Leading Walk, Lagging Arrow

One of the easiest things you can do to help out pedestrians is the leading walk indication. At a normal traffic light, the pedestrian light turns to “walk” at the same time the signal head for cars turns green. This tends to lead to drivers trying to jump the light and turn right before the light turns green, cutting right in front of pedestrians as they start to cross the street – an experience you’ve surely had if you spend any time in downtown LA.

With a leading walk, the pedestrian light turns to “walk” a second or two before the signal for cars turns green. The idea here is that pedestrians get a chance to start crossing the street before the cars move, so drivers don’t get a chance to cut them off. This is really what’s supposed to happen anyway; we’re just tweaking the light to nudge people in the right direction. Obviously, this works even better if you have no right turn on red – something that’s appropriate during the day in a place like downtown LA where you have heavy pedestrian volumes. This arrangement is common in many places that have made a point to prioritize pedestrian movements, such as Cambridge, MA.

However, a problem can arise with this arrangement. If pedestrian volumes are very high, the crosswalk never clears, and it becomes very difficult for traffic to make turns. This decreases the capacity of the intersection and causes congestion, which is bad news for buses and emergency vehicles too.

The solution to this problem, if it arises, is hinted at by several lights around downtown LA that have a right turn arrow that comes up after the “flashing don’t walk” ends. This ensures some turning traffic gets to proceed during every light cycle, though it requires the pedestrian phase to be shorter than the maximum possible. A trade-off here might be to add some bulb outs at the intersection to increase the width of the sidewalks and crosswalks. While capacity of pedestrian facilities isn’t usually an issue, in this situation it might be, and this change would help improve pedestrian flow.

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3 thoughts on “Leading Walk, Lagging Arrow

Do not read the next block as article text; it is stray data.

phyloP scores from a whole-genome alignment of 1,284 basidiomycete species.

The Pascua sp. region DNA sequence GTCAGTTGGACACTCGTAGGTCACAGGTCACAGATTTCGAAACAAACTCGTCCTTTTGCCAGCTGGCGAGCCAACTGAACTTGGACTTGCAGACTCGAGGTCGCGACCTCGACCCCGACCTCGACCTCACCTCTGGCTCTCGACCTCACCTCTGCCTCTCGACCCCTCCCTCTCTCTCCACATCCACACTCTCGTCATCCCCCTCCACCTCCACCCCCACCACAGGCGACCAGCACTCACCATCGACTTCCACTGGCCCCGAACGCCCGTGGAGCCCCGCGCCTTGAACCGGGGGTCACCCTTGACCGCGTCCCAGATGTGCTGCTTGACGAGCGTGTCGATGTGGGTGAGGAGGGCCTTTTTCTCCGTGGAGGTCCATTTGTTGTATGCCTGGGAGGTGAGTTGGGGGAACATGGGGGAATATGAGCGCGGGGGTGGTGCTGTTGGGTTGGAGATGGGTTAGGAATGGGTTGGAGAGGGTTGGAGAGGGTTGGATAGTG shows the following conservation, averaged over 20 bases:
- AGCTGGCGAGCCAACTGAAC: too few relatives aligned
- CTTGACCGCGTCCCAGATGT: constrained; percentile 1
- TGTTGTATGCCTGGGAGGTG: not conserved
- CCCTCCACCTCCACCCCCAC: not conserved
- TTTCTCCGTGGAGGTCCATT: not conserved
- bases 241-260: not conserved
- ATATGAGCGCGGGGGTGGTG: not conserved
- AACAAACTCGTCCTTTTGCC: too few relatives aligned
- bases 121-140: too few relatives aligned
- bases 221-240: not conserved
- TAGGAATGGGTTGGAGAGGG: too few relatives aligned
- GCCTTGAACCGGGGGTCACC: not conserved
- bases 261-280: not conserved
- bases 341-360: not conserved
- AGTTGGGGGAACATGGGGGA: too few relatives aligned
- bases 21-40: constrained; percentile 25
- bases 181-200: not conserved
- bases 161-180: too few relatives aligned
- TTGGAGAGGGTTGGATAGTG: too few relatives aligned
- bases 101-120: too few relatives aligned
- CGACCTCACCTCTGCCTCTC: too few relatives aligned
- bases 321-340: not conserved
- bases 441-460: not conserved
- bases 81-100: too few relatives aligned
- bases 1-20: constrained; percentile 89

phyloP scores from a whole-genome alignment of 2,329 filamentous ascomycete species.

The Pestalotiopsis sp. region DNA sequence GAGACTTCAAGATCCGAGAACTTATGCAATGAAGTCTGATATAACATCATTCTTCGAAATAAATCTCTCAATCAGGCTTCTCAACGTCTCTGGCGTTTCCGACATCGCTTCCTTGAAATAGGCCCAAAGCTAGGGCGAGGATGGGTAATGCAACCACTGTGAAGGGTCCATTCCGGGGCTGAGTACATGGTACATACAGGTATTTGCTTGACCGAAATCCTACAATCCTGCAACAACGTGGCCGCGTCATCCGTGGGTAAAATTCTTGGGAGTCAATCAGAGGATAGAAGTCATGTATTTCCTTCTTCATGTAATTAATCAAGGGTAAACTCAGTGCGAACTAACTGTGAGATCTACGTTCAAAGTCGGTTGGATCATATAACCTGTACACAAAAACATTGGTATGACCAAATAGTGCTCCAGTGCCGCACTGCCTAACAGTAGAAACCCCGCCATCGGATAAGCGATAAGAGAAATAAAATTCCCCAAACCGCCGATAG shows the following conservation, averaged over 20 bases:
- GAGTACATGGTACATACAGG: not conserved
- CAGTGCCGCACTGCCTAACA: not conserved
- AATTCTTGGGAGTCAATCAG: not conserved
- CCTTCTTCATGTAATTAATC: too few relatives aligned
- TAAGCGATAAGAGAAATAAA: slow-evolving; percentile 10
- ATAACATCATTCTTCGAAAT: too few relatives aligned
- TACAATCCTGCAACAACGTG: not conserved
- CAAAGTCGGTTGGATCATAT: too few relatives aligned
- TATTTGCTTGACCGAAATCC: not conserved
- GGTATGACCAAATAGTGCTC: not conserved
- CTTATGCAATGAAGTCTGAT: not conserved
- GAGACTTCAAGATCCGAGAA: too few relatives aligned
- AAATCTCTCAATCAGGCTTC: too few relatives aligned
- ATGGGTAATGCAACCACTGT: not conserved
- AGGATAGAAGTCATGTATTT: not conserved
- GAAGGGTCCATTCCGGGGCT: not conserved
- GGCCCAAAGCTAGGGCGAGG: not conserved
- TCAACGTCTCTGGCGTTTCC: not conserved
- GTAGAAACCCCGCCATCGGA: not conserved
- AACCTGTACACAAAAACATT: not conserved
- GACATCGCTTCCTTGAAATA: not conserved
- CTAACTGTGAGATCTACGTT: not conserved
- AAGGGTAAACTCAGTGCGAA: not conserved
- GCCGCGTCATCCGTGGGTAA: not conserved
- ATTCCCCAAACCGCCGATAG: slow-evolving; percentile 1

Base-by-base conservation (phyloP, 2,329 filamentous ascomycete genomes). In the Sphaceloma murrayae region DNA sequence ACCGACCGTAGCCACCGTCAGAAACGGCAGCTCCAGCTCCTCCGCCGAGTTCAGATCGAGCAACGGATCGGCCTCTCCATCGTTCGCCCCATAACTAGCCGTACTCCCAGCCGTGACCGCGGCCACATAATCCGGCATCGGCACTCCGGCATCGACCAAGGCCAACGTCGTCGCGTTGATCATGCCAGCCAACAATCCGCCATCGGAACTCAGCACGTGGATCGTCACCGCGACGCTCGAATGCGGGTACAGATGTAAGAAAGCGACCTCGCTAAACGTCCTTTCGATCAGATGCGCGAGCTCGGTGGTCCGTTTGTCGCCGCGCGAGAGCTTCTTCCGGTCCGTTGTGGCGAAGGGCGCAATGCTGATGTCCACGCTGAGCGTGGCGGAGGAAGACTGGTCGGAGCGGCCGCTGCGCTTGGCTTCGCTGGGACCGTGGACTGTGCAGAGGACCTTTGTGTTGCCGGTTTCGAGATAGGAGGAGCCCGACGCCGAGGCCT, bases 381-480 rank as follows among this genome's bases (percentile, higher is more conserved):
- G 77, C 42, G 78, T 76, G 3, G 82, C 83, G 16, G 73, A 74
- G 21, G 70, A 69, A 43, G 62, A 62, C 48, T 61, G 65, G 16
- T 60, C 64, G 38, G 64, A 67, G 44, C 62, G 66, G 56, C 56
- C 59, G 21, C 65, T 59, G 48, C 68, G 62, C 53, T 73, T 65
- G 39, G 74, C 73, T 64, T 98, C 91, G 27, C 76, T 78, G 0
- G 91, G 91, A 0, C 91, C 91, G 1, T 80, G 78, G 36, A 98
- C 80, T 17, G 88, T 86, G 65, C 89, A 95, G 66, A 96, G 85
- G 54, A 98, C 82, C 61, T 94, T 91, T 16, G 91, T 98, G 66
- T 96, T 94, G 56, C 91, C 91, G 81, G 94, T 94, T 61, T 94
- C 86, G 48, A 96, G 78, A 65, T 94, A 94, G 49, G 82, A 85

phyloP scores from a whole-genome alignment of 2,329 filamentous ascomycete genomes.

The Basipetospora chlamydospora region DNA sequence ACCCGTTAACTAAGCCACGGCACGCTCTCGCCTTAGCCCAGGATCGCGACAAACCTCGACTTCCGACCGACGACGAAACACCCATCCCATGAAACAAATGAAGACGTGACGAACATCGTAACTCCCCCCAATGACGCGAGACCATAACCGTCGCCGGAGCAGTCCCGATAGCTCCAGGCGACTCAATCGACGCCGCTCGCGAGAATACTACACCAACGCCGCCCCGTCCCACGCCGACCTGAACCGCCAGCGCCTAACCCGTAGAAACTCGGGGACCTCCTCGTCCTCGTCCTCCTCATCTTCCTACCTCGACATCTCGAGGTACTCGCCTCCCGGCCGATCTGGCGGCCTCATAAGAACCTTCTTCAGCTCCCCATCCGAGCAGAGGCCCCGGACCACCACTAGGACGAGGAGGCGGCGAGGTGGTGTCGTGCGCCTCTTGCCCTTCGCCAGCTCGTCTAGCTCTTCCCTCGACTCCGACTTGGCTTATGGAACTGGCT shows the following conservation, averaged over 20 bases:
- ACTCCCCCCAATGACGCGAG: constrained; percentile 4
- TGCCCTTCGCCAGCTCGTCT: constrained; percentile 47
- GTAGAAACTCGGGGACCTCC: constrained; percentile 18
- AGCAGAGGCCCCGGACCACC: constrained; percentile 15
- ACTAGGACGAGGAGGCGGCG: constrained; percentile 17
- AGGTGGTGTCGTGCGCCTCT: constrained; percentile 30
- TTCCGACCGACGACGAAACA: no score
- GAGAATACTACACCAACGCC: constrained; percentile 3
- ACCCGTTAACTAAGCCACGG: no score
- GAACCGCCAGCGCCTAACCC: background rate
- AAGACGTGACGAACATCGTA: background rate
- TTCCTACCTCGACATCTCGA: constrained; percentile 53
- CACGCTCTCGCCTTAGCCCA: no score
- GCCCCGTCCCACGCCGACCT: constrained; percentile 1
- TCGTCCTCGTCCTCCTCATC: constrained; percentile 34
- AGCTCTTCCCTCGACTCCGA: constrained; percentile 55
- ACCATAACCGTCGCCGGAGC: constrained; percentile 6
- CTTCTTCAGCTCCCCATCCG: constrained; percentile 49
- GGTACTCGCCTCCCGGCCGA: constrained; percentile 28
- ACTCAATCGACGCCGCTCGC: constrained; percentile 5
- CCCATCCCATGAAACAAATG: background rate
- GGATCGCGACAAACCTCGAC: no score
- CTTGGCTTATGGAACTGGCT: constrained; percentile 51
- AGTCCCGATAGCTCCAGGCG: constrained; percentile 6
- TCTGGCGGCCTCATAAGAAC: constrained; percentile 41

1. Pingback: Today’s Headlines | Streetsblog Los Angeles

  2. Bjorn

    Leading pedestrian intervals are very common in Iowa City, and are even present on the four-lane state highway that bisects the city (to my surprise!). Without a no-turn-on-red restriction, which Iowa City appears to only use for geometric, not traffic flow reasons, what ends up happening is that drivers use the LPI interval to establish themselves in the intersection as pedestrians start to cross after coming to a stop (in theory), basically making a right turn on red. Sometimes drivers will make the turn anyway, especially if there are no pedestrians or if they are crossing from the far side of the intersection.

    I’m not sure that cutting off the pedestrian phase a few seconds early for a turn phase will actually work in practice. Enough pedestrians tend to cross trailing the ‘don’t walk’ flashing hand that a green arrow would merely complicate matters, resulting in turning traffic nudging themselves into the crosswalk on ‘their’ light, instead of yielding to pedestrians.

    I do like that the signals downtown are on a sixty-second cycle, which makes ‘missing’ a light less of a deal as one will only be waiting only approximately thirty seconds.

    Reply
  3. alecpm

    This is exactly what we need more of downtown (though most intersections probably don’t need the lagging arrow and some one-way streets could probably use them for both left and right turners). It would also be nice to make the countdown timers operate during the full pedestrian phase (as in DC), giving walkers a clearer picture of the crossing time while they approach the intersection. Chinatown and the Fashion/Flower District especially need this sort of simple sensible traffic management which would be a tremendous benefit to the high volumes of both pedestrians and drivers there.

    Reply

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